Four rules for more fun on the Internet

When was the last time you had fun on the internet? I asked about this in a Krautreporter community post a few weeks ago. Actually a very naive question, because social networks, video platforms, video games, learning opportunities, podcasts, music streaming providers (the list could go on for a long time) are pushing users towards fun – like a digital funfair!

Nevertheless, time and time again I find myself in a bad mood on the Internet. For example, when I open Twitter and get an offensive tweet. Or when someone misinterprets a tweet (on purpose) to cause a storm. Sometimes an article that I read online is enough. Then I often just want to throw my laptop (or cell phone) out the window. But I’m always content with closing the card, putting down the phone, and thinking, “Hey, I’m not in the mood anymore.”

Please don’t get it wrong. I love “Internet” as a land of unlimited possibilities, it is the basis of my work and enriches my life enormously. I can lose myself for hours in online games, I am fascinated by Internet communities and I cannot imagine walking without Spotify. Do not miss the opportunity to praise, explain and even defend Internet phenomena, for example in this text.

Before, everything was better, right?

But still: At times when I am irritated by toxic comments, completely derailed discussions, right-wing extremist troll actions, fake news, and sometimes just banal, non-creative content, I remember my youth on the Internet and how much naive fun I had. I’m thinking of chatting on Knuddels or U-Boot (the forerunner of today’s social networking platforms), reading the first post and breaking rocks in crazy browser games at the same time. Yes, it sounds like a typical nostalgic song where everything was better. But it shouldn’t be like that. The internet was no better then.

There are even studies that show that many negative structures were just as widespread: for example, the actions of trolls and the unfettered nihilism that plays with right-wing extremist images. I remember the dehumanizing mockery of a handicapped child and the mockery of an old man connected to an oxygen cylinder. And rape. And violence against animals. And greasy shame. And homophobia. And racism. And pedophilia. The internet was then a space for middle-class young white men who took it all as a cynical joke – even if there were bright corners with harmless, creative content, of course.

I’m afraid of the internet – don’t I just know the rules of the game?

So where do these waves of nostalgia come from that catch me from time to time? I found an explanation in the article on Internet anxiety, i.e. feelings of anxiety when surfing the Internet. The authors write about different levels of identification with the Internet. What they mean by this: Just as others identify with basketball, for example, because they can talk (and move around) according to the rules and contexts they understand, so I identify more with the Internet when I can master it. A basketball player knows how many steps he can take with the ball, what the “vanishing jumper” is, and can therefore exchange ideas with others. To do this, I can get information from the Internet and know what I shouldn’t click on. I’m pretty sure I’m treading on the internet pitch.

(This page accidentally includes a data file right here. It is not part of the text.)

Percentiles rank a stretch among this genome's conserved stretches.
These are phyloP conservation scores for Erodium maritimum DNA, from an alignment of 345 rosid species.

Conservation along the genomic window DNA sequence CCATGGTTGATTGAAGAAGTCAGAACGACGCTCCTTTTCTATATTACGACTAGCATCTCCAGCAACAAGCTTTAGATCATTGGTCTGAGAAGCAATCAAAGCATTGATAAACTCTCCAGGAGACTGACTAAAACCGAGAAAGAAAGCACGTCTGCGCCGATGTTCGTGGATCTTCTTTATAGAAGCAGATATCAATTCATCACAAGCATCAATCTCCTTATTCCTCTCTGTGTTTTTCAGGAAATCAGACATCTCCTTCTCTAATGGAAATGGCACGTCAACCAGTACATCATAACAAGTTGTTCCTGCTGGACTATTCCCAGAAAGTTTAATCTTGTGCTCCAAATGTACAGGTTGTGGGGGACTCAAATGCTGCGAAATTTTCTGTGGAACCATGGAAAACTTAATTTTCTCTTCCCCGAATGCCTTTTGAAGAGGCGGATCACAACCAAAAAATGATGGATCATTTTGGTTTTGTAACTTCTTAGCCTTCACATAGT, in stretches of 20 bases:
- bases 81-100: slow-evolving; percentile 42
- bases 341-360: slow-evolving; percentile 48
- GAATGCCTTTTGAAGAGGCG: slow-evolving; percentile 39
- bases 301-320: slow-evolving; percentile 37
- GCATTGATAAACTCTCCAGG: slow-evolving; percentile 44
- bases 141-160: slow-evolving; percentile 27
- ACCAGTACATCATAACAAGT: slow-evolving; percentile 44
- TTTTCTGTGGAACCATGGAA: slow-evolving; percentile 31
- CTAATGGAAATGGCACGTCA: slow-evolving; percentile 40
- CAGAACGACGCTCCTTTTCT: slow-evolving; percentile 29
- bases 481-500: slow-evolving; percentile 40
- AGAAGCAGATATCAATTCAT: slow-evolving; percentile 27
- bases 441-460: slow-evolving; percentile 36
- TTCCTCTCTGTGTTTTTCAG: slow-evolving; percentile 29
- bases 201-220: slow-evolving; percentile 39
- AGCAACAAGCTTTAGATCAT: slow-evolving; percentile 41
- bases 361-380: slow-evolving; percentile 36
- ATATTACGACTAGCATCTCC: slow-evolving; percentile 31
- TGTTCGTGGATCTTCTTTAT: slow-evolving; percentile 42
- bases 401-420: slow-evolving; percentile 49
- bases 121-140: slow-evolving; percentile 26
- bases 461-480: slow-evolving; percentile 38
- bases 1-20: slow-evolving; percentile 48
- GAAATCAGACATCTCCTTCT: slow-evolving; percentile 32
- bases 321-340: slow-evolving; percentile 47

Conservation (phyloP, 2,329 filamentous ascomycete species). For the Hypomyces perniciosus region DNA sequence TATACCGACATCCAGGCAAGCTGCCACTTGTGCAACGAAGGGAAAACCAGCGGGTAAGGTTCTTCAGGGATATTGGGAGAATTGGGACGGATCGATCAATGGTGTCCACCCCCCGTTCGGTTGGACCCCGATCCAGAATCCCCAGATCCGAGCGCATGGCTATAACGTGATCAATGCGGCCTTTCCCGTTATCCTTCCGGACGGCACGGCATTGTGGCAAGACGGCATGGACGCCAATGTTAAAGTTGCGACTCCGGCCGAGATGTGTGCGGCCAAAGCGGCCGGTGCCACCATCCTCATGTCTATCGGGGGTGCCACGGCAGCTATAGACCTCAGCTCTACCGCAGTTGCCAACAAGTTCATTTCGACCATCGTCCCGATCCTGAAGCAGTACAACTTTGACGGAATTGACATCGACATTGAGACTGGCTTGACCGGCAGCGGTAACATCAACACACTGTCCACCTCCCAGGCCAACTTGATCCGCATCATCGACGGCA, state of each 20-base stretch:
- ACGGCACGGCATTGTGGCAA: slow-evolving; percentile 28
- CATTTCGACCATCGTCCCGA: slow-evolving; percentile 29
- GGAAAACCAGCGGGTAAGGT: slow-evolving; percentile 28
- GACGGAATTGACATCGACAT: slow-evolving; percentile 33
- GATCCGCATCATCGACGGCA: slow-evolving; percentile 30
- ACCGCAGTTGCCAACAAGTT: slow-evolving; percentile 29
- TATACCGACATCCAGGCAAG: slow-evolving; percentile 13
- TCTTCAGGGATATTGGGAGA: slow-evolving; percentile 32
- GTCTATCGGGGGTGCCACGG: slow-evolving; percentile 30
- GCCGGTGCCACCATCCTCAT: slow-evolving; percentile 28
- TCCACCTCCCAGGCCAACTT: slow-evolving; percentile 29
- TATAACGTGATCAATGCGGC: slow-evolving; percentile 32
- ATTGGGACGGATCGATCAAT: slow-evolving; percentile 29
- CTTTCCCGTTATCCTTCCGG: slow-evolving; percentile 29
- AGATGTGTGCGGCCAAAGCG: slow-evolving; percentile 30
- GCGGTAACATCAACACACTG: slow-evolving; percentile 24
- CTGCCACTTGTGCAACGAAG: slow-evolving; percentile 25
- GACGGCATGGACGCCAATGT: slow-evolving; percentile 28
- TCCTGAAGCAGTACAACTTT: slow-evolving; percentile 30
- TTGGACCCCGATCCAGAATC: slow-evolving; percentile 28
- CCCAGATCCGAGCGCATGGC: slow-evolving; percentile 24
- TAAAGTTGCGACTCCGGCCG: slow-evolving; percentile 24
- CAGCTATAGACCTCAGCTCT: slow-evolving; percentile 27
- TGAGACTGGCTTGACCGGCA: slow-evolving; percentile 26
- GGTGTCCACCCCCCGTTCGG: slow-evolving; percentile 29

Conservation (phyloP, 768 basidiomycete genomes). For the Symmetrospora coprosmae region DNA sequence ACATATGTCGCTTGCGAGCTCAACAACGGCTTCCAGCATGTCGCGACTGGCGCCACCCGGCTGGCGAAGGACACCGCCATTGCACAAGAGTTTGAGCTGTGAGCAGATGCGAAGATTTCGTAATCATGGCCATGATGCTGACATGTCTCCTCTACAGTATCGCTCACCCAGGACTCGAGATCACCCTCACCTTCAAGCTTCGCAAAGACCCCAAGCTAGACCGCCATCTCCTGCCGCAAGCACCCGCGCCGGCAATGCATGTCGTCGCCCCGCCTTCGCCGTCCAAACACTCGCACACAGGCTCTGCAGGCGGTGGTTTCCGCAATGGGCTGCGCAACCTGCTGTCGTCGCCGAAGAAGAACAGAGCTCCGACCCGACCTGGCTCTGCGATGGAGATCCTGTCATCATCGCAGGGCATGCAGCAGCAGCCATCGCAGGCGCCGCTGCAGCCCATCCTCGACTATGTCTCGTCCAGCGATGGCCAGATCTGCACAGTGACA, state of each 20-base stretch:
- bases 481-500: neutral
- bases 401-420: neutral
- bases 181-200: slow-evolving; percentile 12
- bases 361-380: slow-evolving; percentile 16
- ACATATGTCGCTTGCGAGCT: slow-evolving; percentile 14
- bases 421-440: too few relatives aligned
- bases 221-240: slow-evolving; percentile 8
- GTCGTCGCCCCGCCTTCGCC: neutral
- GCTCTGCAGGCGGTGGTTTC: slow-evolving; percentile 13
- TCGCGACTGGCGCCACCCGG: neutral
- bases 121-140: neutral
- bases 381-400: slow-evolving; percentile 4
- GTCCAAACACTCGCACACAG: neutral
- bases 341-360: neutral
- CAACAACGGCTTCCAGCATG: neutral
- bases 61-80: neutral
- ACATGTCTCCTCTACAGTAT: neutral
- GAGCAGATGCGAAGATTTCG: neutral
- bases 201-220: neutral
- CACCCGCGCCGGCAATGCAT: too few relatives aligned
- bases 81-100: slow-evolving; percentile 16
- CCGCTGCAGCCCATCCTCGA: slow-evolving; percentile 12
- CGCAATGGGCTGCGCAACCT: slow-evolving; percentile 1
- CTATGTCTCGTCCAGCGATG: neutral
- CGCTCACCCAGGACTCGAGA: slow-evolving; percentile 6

Unfortunately, my internet socialization took place over 20 years ago. Only with hugs and custom HTML pages. The rules of the game have changed enormously since then. Suddenly my knowledge is only worth half as much. First of all, because suddenly everyone is on the Internet and has the appropriate knowledge, or at least thinks they have it. Secondly, because my confidence in my footing has decreased. I can only shake my head like an old man about some of the TikTok trends. And the amount of hate and anger that pours out scares me.

Four golden rules for more fun on the Internet

But I don’t want to be anxious on the internet, just have fun on the internet. So I made four rules for myself, because playing without rules is anarchist nonsense! And today I share them with you:

1. Nostalgia sucks
Of course, I can enjoy the new version of Winamp Music Player (but not use it) and celebrate the dusty memes. But part of the internet truth of the late ’90s was the far-right Thule network. So not everything was better before, I just understood it better.

2. Sharing is fun
Even if nostalgia sucks, I was happy to share most of the web content. I don’t know why I stopped, but I should start over. That’s why this newsletter is now available!

3. Shutdown
Dandelion did it, this tweet it took him into the digital age. Going out into the fresh air helps avoid digital burn-in.

4. Dare!
The visionary times that the Internet has been promising for some 30 years are still ahead of us. Example: I wanted to create an illustration for this text and used the Midjourney AI (thanks for the inspiration for Grzegorz Schmalzried at this time!). I think the result is pretty cool and I played with different AIs for a few hours – and had a blast!

I’m still crazy about me: this photo was created by artificial intelligence.

Editor: Lisa McMinn, Final Editor: Bent Freiwald, Graphic Editor: Philipp Sipos, Audio Edition: Christian Melchert

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